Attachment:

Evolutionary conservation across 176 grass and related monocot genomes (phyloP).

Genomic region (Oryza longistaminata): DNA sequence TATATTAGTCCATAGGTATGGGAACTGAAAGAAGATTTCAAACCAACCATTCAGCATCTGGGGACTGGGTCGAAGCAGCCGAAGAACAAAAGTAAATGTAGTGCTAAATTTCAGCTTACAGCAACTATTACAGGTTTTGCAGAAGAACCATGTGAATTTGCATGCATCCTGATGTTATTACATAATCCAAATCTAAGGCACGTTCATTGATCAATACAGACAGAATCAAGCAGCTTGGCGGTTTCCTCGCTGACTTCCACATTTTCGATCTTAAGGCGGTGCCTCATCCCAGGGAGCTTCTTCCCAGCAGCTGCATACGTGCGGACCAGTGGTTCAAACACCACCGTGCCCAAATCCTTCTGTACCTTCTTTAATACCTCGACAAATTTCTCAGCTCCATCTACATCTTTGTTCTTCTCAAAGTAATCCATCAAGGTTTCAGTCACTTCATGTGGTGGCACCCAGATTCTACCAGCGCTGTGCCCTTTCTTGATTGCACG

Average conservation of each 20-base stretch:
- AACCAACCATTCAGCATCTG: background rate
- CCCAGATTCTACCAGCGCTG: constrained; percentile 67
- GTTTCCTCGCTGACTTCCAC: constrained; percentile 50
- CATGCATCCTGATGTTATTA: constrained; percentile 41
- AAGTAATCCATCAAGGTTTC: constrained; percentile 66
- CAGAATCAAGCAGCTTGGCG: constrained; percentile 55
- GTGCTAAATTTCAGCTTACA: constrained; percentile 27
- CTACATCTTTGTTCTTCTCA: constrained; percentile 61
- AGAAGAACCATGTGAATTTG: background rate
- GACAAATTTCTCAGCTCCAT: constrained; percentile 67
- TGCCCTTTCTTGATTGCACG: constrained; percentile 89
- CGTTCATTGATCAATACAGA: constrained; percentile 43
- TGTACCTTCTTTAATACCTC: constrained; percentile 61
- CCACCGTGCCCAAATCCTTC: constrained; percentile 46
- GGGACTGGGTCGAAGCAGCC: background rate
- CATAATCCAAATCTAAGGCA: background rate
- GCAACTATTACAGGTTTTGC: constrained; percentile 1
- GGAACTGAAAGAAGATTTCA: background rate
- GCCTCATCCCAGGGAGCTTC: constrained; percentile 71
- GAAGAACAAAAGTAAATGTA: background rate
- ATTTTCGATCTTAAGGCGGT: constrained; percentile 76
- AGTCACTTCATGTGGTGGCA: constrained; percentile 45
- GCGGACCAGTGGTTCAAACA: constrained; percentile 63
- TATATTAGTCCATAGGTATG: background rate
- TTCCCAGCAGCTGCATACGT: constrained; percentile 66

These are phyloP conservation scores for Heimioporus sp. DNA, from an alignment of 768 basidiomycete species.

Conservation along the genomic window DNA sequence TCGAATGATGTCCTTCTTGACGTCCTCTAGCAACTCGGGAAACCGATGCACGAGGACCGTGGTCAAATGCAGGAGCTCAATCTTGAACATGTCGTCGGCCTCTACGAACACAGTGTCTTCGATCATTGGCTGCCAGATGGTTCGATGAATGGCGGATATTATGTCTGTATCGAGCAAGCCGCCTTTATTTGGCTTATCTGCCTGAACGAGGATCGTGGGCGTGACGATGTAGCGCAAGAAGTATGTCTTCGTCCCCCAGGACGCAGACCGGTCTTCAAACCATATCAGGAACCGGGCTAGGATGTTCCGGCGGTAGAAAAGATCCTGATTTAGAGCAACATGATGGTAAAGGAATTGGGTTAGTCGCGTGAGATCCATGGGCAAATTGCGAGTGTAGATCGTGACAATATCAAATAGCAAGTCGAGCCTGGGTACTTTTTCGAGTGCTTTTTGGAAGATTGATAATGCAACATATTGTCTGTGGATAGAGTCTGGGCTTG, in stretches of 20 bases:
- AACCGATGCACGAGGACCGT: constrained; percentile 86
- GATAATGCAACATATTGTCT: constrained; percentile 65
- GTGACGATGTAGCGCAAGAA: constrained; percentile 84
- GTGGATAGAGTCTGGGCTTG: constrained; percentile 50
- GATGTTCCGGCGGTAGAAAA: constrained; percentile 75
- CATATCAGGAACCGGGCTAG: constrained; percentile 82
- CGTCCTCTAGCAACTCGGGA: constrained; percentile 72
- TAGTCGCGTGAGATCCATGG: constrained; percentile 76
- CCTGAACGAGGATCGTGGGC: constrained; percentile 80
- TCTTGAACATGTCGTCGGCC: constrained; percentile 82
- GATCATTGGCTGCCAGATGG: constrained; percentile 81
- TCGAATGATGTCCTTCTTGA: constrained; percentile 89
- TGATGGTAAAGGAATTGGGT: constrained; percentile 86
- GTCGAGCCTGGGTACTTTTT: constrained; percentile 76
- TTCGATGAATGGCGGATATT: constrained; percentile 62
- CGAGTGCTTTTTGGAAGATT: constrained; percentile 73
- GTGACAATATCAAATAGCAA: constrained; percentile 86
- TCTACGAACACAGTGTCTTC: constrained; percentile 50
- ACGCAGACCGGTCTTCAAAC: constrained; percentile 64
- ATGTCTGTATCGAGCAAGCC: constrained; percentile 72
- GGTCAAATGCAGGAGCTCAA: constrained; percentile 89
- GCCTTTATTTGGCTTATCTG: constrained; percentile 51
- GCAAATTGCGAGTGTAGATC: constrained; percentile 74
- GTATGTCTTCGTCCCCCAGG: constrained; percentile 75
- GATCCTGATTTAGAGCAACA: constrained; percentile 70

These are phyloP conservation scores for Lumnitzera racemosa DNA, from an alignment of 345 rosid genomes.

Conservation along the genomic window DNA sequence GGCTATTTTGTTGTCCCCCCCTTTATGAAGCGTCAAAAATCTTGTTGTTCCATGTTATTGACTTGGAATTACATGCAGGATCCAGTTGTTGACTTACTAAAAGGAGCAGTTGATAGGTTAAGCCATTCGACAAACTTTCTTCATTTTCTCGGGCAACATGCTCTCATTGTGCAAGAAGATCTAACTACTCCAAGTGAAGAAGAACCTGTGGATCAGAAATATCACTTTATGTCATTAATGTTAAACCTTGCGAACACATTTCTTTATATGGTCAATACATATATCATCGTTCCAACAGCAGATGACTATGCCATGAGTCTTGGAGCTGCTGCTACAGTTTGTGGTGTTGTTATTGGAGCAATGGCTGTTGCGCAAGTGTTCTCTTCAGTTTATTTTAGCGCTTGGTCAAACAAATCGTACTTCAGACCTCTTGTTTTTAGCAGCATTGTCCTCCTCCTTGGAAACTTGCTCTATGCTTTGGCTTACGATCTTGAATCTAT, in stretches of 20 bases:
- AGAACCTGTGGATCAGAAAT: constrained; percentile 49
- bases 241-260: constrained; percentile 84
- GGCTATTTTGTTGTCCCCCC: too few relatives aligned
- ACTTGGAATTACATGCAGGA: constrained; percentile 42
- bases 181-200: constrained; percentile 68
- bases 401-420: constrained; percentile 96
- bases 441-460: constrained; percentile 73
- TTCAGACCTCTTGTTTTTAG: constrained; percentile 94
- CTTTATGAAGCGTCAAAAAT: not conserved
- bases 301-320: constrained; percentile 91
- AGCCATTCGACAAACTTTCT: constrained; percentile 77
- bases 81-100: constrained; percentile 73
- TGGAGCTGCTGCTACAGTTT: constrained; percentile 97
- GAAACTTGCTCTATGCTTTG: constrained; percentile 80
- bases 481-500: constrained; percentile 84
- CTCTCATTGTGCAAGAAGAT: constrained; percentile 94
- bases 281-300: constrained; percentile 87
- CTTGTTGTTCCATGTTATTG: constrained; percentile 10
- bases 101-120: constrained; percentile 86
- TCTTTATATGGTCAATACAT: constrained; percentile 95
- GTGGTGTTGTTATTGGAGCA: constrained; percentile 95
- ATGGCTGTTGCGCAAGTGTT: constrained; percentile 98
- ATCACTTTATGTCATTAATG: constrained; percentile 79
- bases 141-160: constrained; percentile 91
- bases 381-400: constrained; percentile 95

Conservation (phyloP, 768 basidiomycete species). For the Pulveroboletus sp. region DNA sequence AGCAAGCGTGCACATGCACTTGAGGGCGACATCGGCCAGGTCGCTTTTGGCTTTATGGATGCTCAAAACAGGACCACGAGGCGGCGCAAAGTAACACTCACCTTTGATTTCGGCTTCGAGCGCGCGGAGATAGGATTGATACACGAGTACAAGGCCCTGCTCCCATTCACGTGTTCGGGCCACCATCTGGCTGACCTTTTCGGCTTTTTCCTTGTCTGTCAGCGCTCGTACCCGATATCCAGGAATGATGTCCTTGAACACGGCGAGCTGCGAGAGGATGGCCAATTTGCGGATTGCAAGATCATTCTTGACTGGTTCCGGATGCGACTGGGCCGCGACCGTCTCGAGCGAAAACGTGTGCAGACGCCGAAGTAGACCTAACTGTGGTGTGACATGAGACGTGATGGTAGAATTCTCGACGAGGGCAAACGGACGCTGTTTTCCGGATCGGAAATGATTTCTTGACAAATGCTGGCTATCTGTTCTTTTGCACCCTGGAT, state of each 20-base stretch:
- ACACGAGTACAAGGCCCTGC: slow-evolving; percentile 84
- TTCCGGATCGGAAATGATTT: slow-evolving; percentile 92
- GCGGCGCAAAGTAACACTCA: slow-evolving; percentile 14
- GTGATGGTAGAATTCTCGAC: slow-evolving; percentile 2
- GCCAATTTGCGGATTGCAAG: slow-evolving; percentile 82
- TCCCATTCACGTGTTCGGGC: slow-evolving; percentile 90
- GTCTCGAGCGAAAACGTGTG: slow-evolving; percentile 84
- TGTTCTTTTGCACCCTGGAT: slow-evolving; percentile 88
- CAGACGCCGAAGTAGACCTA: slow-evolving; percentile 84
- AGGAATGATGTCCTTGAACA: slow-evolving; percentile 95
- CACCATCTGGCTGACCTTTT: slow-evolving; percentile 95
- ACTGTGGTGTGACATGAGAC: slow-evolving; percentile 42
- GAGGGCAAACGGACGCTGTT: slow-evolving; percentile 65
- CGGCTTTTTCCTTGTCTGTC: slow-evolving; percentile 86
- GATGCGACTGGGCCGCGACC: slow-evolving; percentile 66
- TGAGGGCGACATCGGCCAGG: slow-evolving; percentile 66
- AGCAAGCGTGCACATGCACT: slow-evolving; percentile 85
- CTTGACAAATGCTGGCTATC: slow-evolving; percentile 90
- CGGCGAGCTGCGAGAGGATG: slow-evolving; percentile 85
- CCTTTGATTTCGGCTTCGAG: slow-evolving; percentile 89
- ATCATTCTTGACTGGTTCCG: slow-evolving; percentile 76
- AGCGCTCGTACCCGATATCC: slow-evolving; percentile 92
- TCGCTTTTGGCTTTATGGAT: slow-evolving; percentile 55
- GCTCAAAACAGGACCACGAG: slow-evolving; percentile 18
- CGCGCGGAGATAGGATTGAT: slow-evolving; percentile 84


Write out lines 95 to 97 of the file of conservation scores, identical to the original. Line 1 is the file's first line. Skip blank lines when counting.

- ACTGTGGTGTGACATGAGAC: slow-evolving; percentile 42
- GAGGGCAAACGGACGCTGTT: slow-evolving; percentile 65
- CGGCTTTTTCCTTGTCTGTC: slow-evolving; percentile 86